- Move a “lighter” setup of your studio closer to your routine. This one might be difficult to figure out, but 100% of the people I talked into doing this came back to me with positive feedback. Most of the time, people have their studio in a far-off portion of their life. That means, studio either out of their apartment or in a room that is in the back of it. It’s slightly disconnected physically from you and it won’t have a place in your life, apart from being a image in your mind. I often encourage people to bring a simpler studio in the living room, kitchen, or the place they hang out the most. I also suggest to leaving your computer or gear on so that you can, without any delay, just pass by and play with music. You can leave a loop playing while cooking/cleaning. Having music as a physically proximal part of your life is a huge eye-opener for new methods of production.
- Go mobile. This might sound a bit weird, but making a bit of music on the go is quite fun. Don’t forget that a lot of people use Airpods to listen to music or will listen to it while commuting. I’m not saying that you’ll make a masterpiece this way, but if you can start a few ideas on your way to school or work, then you have something that keeps you busy and creative. I would also recommend to record some moments of your life. We see a lot of pictures on social networks, but not enough audio; recording moments and listening to them later is a surreal experience, plus you can use parts of those for songs, too. There’s nothing more surprising than adding a bit of random conversation into a song.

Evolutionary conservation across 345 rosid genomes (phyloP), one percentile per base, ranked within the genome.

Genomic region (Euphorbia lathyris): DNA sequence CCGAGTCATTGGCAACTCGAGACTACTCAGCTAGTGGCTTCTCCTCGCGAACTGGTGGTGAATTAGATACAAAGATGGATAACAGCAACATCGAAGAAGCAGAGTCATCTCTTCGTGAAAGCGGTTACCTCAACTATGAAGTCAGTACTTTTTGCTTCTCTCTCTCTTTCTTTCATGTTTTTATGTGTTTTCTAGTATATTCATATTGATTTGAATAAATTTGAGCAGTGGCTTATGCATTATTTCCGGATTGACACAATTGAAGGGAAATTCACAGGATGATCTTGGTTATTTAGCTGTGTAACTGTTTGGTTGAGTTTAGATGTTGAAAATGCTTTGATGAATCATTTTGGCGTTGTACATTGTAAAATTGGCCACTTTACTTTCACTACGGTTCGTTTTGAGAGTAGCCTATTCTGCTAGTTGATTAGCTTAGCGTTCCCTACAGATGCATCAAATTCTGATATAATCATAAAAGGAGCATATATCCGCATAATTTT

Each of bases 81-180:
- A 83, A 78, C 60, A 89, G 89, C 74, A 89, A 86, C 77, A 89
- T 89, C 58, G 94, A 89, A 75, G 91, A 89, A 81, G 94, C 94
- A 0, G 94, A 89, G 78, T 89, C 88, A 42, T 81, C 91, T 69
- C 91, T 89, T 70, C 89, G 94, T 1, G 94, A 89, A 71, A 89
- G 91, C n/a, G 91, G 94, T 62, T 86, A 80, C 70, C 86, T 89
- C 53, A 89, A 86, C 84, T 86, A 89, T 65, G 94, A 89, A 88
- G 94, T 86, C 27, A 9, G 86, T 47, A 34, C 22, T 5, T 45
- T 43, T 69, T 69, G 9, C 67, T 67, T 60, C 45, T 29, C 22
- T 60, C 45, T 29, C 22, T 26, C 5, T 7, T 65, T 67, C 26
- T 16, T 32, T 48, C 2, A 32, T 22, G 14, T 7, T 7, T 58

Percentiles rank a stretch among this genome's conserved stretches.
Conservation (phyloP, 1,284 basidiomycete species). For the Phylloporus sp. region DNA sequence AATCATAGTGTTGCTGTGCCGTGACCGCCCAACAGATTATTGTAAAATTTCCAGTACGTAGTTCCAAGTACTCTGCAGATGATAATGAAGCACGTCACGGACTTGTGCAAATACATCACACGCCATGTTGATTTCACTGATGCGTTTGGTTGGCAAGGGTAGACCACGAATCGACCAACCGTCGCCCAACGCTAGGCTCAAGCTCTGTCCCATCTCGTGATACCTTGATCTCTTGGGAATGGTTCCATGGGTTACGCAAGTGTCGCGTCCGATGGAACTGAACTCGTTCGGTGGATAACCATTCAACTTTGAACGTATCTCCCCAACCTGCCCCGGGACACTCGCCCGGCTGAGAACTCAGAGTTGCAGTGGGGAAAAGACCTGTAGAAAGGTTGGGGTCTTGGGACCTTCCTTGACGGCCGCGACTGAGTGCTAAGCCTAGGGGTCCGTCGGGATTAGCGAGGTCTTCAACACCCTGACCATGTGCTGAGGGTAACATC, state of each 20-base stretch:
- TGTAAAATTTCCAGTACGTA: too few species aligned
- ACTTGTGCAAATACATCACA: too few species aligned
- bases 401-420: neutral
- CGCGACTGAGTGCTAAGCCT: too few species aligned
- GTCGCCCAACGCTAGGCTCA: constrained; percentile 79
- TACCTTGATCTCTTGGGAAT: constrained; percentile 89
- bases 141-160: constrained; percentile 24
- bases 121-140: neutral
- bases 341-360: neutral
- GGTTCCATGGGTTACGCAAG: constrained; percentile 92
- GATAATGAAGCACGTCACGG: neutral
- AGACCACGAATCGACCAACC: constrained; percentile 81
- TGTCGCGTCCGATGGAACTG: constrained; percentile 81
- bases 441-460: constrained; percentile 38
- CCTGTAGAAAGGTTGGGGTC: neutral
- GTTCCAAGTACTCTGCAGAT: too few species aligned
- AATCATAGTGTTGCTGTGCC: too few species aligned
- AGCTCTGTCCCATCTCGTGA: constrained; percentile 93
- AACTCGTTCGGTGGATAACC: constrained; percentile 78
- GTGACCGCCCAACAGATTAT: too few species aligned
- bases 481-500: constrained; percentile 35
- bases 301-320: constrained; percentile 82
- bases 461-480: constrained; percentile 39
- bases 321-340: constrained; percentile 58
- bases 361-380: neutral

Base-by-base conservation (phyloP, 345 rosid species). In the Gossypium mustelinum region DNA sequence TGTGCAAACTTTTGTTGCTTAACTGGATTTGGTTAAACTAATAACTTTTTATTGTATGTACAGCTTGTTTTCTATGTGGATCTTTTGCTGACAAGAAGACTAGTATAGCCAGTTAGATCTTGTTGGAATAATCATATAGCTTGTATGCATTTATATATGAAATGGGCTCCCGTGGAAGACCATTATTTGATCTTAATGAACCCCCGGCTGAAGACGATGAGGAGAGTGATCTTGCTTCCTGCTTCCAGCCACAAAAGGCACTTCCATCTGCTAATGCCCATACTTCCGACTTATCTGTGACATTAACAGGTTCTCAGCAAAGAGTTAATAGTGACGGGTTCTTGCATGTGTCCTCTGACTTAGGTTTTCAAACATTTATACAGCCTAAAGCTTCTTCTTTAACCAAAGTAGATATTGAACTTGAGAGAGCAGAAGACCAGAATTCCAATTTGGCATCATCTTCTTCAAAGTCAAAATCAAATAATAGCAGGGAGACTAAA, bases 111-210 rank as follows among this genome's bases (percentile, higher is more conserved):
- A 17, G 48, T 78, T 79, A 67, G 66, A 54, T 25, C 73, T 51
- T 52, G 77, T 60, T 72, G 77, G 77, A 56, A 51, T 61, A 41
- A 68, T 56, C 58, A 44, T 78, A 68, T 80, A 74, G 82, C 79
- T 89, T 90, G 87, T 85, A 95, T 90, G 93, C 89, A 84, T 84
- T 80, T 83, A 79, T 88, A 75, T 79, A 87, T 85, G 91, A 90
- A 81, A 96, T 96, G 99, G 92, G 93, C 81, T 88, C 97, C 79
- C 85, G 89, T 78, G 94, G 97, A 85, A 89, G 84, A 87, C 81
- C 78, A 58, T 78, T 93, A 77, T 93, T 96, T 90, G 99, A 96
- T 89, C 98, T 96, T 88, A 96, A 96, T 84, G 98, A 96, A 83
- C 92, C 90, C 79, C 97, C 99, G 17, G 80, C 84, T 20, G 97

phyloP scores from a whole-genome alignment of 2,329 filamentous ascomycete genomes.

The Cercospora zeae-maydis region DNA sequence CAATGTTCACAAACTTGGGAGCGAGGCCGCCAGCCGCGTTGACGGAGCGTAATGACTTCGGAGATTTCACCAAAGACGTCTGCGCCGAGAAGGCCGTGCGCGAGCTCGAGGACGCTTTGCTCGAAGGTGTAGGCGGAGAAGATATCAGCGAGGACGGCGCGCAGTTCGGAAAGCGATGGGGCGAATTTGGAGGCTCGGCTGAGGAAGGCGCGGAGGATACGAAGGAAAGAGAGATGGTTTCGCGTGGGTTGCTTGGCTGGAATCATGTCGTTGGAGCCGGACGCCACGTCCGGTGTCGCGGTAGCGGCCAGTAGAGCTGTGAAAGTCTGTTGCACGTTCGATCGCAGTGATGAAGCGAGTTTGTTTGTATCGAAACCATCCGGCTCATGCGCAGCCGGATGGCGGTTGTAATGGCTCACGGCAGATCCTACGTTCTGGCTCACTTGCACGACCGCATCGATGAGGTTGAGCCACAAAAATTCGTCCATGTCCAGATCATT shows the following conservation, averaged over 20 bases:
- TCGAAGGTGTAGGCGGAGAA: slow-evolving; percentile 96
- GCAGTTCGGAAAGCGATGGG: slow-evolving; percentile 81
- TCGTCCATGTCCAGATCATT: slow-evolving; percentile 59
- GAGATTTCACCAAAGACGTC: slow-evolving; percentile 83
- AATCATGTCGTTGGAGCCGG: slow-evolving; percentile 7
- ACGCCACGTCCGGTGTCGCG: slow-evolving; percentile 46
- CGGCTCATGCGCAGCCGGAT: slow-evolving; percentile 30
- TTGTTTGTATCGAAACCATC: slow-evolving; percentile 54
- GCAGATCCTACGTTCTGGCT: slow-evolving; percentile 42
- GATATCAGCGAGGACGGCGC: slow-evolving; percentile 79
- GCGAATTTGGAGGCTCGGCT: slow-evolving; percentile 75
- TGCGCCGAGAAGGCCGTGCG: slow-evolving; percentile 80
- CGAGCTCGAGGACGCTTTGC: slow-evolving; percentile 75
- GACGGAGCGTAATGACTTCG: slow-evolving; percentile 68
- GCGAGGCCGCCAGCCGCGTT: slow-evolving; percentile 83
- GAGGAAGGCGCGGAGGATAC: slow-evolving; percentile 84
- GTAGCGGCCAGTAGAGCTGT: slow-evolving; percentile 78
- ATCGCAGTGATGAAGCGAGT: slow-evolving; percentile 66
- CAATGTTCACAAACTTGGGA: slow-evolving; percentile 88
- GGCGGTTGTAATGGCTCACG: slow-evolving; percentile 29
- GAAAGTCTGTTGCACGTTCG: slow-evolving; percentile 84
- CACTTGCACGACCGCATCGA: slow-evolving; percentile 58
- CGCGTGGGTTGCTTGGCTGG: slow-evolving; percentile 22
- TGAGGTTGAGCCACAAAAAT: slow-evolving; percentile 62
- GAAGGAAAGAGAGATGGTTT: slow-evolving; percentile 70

- Don’t wait on perfect conditions to work. The number one procrastination excuse that comes up for a lot of people is that they need certain “acceptable” conditions to make music. It can be with regards to the setup they have, missing gear, missing software, or time of day. Some people believe they can only make music at a specific moment of the day. If you are giving power to these conditions, you are not in control of your creativity and believe that external forces influence you. Sorry, but not sorry, this is false. You, and only you, can make it happen, and it starts by sitting down and just doing it. If it feels overwhelming, then commit to 5 minutes of music and see where that leads you.
- Commit. This is why I decided to take on the challenge of doing 1 track a week for 2020. Instead of making an album this year, I’ll make tons of music, on a regular basis. You can commit in many other ways. It can be by partnering with friends to swap music, or making music for local DJs or for your Bandcamp.
- Let yourself and your process be free-form. The biggest enemy of creativity is a mold or formula, and if you always follow the same patterns, you will forget that music can even be a simple few notes repeated. Try to listen to 60s-70s neo-classical, minimalist music to redefine how you perceive what you do. Let yourself explore random ideas. A song can be a simple idea and you don’t always need to make a template or a track. It can be something imperfect, recorded out of the blue. There are no rules, be free!